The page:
Citrus Begamia

Botanical Name :Citrus begamia
Family: Rutaceae
Genus: Citrus
Kingdom: Plantae
Order: Sapindales
Species: Citrus bergamia

Synonym: Citrus bergamia Risso
Common names : Bergamot orange bergamot
Other Names:Italian bergamotto, modification of Turkish bey armudu; literally, the Bey’s pear.
Parts Used: Essence expressed from peel

Habitat : Citrus bergamot is native to Asia and is commercially grown in Calabria (Italy), in France, and in Ivory Coast.

Description:
Bergamot grows on small trees which blossom during the winter. The distinctive aroma of the bergamot is most commonly known for its use in Earl Grey tea, though the juice of the fruit has also been used in Calabrian indigenous medicine as an herbal remedy for malaria and its essential oil is popular in aromatherapy applications.

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The bergamot orange is unrelated to the herbs of the same name, Monarda didyma and Monarda fistulosa, which are in the mint family.

Cultivation
Propagule  Buds   Cutting   Seed Pollination method  Parthenocarpic Planting style    Crop spacing    Row spacing    Cold frame  Planting period    Harvesting period  Dec 01 – Feb 28 Frost tolerance    Heat requirement    Fertilizer  Typical Time to harvest

Constituents: linalyl acetate, bergamotine, beraptene, d-limonene, linalool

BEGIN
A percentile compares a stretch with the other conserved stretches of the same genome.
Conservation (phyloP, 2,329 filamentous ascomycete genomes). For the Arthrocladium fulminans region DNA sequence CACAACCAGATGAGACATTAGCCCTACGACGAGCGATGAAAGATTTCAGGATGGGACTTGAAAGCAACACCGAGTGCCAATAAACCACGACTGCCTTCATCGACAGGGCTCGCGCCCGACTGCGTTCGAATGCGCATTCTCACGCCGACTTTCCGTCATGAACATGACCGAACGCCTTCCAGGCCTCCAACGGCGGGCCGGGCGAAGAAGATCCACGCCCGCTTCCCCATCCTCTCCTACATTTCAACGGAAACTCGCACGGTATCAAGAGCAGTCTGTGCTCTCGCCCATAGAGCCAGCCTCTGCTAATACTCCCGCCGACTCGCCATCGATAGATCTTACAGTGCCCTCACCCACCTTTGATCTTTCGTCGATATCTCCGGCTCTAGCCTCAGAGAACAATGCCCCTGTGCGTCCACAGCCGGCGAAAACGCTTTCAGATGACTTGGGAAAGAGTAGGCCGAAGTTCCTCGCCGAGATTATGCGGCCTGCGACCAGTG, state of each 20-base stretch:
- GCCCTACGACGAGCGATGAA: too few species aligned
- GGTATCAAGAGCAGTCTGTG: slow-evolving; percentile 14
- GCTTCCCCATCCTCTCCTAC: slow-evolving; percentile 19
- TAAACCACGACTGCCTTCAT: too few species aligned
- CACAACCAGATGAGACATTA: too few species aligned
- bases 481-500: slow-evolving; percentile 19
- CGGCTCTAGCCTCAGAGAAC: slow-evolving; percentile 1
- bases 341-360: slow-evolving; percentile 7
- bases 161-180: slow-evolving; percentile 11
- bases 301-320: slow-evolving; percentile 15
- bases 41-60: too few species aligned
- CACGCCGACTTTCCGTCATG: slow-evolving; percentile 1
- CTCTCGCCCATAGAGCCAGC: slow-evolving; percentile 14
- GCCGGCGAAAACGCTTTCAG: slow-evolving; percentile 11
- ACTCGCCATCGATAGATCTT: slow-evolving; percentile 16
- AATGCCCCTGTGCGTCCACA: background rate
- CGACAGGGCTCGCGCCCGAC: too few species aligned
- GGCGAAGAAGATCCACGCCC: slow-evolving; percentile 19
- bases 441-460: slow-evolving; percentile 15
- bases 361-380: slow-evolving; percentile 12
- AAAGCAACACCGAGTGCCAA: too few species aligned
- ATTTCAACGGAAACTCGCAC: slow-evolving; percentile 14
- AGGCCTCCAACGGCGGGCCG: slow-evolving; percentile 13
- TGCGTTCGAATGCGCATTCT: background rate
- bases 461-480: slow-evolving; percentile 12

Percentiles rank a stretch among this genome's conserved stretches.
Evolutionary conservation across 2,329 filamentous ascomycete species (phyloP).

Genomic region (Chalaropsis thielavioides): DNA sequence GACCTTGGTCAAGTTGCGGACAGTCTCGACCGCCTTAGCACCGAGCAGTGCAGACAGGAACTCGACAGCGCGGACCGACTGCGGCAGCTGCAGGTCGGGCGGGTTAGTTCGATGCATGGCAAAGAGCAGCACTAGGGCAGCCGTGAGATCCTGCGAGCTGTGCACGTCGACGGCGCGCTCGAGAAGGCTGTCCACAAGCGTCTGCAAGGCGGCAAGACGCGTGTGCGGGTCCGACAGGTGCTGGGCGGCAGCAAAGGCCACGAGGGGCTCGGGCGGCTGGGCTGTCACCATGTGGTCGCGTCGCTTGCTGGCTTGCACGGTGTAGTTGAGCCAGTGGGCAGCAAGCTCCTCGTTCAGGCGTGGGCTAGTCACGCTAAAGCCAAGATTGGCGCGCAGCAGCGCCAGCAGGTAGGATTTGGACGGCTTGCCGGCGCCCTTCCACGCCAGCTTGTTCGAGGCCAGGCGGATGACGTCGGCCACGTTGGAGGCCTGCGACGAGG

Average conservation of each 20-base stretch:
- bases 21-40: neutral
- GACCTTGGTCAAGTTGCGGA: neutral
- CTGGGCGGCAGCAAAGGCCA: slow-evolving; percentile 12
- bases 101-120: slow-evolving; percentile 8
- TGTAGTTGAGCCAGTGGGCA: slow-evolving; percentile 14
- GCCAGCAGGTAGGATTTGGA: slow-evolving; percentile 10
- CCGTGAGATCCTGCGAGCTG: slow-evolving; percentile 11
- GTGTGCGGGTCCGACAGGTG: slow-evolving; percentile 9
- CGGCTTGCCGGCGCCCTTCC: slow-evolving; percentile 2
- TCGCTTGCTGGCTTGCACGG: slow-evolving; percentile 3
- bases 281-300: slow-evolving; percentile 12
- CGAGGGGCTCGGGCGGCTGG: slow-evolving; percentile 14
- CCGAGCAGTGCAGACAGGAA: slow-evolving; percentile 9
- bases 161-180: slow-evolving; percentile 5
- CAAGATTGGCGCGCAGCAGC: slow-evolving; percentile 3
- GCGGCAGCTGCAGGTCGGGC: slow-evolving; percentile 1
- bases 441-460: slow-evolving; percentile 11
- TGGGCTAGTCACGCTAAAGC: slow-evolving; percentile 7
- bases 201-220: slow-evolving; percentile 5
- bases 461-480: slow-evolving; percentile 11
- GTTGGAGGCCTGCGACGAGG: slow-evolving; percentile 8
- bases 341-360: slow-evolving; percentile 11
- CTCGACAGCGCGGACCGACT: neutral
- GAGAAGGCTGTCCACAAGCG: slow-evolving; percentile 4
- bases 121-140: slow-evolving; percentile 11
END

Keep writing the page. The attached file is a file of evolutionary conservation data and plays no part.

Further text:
Uses  In food
An essence extracted from the aromatic skin of this sour fruit is used to flavour Earl Grey and Lady Grey teas, and confectionery. An Italian food manufacturer, Caffé Sicilia in Noto, Syracuse, Sicily, produces a commercial marmalade using the fruit as its principal ingredient. It is also popular in Turkey, Greece and Cyprus as a preserve, made with bergamot peel boiled in sugar syrup.

As a fragrance
Bergamot peel is used in perfumery for its ability to combine with an array of scents to form a bouquet of aromas which complement each other. Approximately one third of all men’s and about half of women’s perfumes contain bergamot essential oil.[citation needed] Bergamot was a component of the original Eau de Cologne developed by Italian perfumers in 17th century Germany. One hundred bergamot oranges will yield about 3 ounces of bergamot oil.

Bergamot peel is also used in aromatherapy to treat depression and as a digestive aid.

Companion plant
Bergamot’s aromatic roots are thought to mask other nearby plants from pests that attack their roots, and so are sometimes grown as a companion in vegetable gardens.